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Tune History

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The Stories Behind Your Favorite Tunes


Hy Patillion

Chattanooga Fiddler Jess Young

This tune came from the playing of Chattanooga area fiddler Jess Young, who recorded it for Gennett Records in 1925 under the band name Homer Davenport and Young Brothers. The next year, the band was known as Jess Young’s Tennessee Band. They recorded 10 numbers for Gennett, with the best known being a waltz called “Sweet Bunch Of Daisies”. "Hy Patillion" is also known as “Hy Patittiam/Patitian” and “The Allen Brothers Rag”. The Allen Brothers were another Chattanooga area group, who recorded the re-named tune in 1936. They were also known as The Chattanooga Boys. 

Multiple sources refer to Hy Patillion originally being a Hawaiian number, but I couldn't find any information on it by that name on the early Hawaiian recordings websites. Recall that Hawaiian music took the US by storm in the 1900’s and by 1915 was outselling every other genre of recorded music. It is very likely that the Hawaiian song name was something else, and it is also unknown, but possible, that Hy Patillion/Patitian is a person's name. Ed Note: Maybe the person Jess Young got it from? "Hy Patillion" could also just as easily have been a typo by Gennett Records, just as when Young's 1925 recording listed as "Sequethic (Hornpipe)" was probably supposed to be "Sequatchie Valley". Mysteries abound in the origin of lots of Old Time tunes!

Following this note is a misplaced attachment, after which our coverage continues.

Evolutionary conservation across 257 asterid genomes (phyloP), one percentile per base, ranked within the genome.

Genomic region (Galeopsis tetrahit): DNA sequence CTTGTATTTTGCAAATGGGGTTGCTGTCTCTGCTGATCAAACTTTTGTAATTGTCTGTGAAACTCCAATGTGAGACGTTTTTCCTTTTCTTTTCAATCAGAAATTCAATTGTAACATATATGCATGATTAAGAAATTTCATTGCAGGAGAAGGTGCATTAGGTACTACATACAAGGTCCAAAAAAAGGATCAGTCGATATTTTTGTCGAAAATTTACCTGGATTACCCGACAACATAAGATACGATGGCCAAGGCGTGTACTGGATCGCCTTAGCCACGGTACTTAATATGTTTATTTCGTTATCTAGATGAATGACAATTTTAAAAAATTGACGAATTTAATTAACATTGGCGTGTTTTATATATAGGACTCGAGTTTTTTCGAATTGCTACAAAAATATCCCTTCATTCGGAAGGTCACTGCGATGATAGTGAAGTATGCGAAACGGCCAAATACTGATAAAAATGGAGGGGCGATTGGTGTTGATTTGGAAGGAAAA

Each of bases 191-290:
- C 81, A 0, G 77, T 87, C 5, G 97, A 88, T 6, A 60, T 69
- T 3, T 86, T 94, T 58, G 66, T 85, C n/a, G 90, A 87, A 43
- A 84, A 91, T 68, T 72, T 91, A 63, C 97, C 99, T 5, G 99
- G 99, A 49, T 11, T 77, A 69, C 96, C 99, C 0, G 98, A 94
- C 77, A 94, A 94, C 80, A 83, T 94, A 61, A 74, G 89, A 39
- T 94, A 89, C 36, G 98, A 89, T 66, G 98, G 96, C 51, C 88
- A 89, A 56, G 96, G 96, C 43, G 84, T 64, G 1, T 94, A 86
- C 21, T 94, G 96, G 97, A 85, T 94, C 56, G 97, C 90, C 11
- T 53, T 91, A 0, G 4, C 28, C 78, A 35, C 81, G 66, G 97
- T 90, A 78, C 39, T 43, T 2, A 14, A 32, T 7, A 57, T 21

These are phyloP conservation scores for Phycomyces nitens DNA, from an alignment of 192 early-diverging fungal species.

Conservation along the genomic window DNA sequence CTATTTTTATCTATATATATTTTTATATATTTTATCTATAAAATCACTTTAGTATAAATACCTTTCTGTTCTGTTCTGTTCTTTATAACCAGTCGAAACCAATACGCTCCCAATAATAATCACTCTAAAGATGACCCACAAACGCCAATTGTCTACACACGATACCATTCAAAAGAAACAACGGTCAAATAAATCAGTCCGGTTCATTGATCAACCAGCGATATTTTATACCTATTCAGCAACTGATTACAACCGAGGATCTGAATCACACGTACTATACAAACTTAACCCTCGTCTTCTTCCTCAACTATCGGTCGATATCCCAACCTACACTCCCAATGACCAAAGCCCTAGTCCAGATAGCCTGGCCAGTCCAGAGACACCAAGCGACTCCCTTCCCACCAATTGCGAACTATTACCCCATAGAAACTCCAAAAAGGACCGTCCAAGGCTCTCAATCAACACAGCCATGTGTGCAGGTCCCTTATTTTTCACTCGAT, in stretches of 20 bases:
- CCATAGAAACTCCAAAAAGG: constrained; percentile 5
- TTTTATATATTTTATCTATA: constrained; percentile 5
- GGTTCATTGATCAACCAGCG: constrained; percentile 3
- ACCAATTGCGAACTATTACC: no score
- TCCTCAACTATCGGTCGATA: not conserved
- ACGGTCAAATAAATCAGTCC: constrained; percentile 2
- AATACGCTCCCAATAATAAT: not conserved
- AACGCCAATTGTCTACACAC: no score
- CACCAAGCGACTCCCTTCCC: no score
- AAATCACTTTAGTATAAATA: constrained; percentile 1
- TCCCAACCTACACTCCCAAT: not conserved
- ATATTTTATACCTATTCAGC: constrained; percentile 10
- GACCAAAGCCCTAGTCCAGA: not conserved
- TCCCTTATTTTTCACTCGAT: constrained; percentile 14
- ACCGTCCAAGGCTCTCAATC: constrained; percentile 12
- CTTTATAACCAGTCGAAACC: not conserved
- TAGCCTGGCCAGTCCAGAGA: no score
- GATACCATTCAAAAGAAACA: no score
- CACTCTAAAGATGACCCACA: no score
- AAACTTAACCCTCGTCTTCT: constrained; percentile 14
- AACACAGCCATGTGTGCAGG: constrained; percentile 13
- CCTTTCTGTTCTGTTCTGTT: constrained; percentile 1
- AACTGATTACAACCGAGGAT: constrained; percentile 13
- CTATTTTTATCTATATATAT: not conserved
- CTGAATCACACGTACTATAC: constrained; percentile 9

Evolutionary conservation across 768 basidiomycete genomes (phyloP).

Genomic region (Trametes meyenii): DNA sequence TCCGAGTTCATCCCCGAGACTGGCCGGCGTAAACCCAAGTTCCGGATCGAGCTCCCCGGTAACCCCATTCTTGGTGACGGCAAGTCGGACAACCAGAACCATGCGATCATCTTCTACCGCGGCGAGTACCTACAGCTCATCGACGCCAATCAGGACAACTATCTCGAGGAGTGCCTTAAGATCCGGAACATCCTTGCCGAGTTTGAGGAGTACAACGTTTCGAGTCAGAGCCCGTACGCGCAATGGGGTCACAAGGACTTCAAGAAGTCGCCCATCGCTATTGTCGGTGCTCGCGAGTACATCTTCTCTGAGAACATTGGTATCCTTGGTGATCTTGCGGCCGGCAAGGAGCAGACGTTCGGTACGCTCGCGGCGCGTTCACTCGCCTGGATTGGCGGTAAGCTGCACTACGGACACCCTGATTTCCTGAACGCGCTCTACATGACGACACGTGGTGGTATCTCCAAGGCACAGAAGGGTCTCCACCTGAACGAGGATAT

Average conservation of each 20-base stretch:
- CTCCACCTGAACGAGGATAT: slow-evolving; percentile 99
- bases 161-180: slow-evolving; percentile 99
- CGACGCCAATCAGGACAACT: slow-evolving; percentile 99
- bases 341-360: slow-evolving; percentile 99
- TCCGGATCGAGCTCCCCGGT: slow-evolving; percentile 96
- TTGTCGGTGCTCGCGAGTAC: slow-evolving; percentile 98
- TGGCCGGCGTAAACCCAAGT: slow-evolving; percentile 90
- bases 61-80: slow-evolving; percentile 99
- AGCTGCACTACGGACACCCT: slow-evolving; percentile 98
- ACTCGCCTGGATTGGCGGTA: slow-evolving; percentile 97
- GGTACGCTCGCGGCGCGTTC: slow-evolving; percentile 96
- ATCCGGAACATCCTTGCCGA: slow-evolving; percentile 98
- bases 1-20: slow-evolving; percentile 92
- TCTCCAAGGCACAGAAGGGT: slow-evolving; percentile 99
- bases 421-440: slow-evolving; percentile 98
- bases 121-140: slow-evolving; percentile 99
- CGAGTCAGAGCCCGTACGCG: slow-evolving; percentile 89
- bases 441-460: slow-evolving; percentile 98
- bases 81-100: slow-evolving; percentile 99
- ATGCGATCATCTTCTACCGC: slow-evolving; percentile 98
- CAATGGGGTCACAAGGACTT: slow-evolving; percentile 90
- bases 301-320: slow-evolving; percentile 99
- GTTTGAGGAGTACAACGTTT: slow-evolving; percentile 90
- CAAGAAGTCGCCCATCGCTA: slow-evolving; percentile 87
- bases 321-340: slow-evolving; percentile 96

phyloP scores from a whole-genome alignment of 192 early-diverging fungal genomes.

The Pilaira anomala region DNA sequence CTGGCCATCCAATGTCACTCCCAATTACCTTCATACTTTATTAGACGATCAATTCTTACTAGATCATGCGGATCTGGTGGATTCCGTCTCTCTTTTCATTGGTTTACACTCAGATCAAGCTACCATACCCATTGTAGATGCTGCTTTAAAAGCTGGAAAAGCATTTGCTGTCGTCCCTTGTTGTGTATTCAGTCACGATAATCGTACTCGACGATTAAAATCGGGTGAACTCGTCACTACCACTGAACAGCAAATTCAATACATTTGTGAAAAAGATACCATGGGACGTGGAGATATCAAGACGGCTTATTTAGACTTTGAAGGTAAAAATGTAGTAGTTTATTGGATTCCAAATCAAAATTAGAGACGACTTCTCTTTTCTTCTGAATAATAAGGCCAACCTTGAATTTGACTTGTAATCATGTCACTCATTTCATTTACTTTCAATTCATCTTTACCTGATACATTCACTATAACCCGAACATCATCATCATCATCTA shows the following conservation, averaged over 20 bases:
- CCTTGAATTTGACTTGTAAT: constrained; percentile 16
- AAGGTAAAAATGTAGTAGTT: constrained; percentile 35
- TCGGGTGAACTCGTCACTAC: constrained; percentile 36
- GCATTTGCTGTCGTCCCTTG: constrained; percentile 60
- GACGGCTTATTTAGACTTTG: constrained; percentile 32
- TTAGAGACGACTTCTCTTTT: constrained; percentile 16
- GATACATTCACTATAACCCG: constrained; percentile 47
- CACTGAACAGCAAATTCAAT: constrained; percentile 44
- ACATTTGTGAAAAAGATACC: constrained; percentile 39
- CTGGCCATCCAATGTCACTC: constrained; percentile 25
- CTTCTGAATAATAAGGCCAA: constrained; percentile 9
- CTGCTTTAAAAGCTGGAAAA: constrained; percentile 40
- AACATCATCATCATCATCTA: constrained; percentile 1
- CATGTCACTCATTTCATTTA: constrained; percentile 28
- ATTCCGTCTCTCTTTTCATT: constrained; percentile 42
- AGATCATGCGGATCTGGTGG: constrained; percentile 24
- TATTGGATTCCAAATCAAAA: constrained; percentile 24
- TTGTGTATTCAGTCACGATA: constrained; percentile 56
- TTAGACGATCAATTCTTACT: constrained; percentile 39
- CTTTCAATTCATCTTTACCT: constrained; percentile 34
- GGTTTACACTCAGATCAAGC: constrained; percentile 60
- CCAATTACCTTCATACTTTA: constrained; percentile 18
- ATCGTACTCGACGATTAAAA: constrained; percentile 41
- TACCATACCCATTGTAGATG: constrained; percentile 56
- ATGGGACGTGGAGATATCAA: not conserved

I reached out to Joe DeCosimo, who has studied and written about Jess Young and his music to ask him about Hy Patillion. Joe said, "The origins of the tune are a bit of a mystery to me. I believe most of what I know about it comes from an article in The Devil's Box (magazine) from decades ago. It is a similar melody to a tune that the Allen Bros. called "The Allen Brothers' Rag." I have no idea if it is connected to a person's name. Young was trying to work as a professional musician in Chattanooga and developed an eclectic repertoire that likely reflected the tastes of his audience in the growing, bustling city. His recorded output draws on older fiddle pieces, some learned from Black musicians, to rag and pop pieces. It wouldn't be surprising if he came across Hy Patillion and just decided to work it into his repertoire. I wish I knew more." 

Thanks again to Mike Searcy for the tune inquiry. Mike also shared an excellent live recording of Hy Patillion from the Davis camp at this year's Clifftop festival.  When Joe Decosimo recorded it for his 2012 album "Sequatchie Valley", he wrote in the liner notes for the album, " It’s a fine example of what can happen when the billies get a hold of some Hawaiian music."  The Allen Brothers’ version features a kazoo! 

Learn more about Jess Young in the MUSIC section.

Homer Davenport & Young Brothers

Hy Patillion

Allen Brothers Rag

Allen Brothers

Hy PatillionThe Davis Camp
00:00 / 04:31
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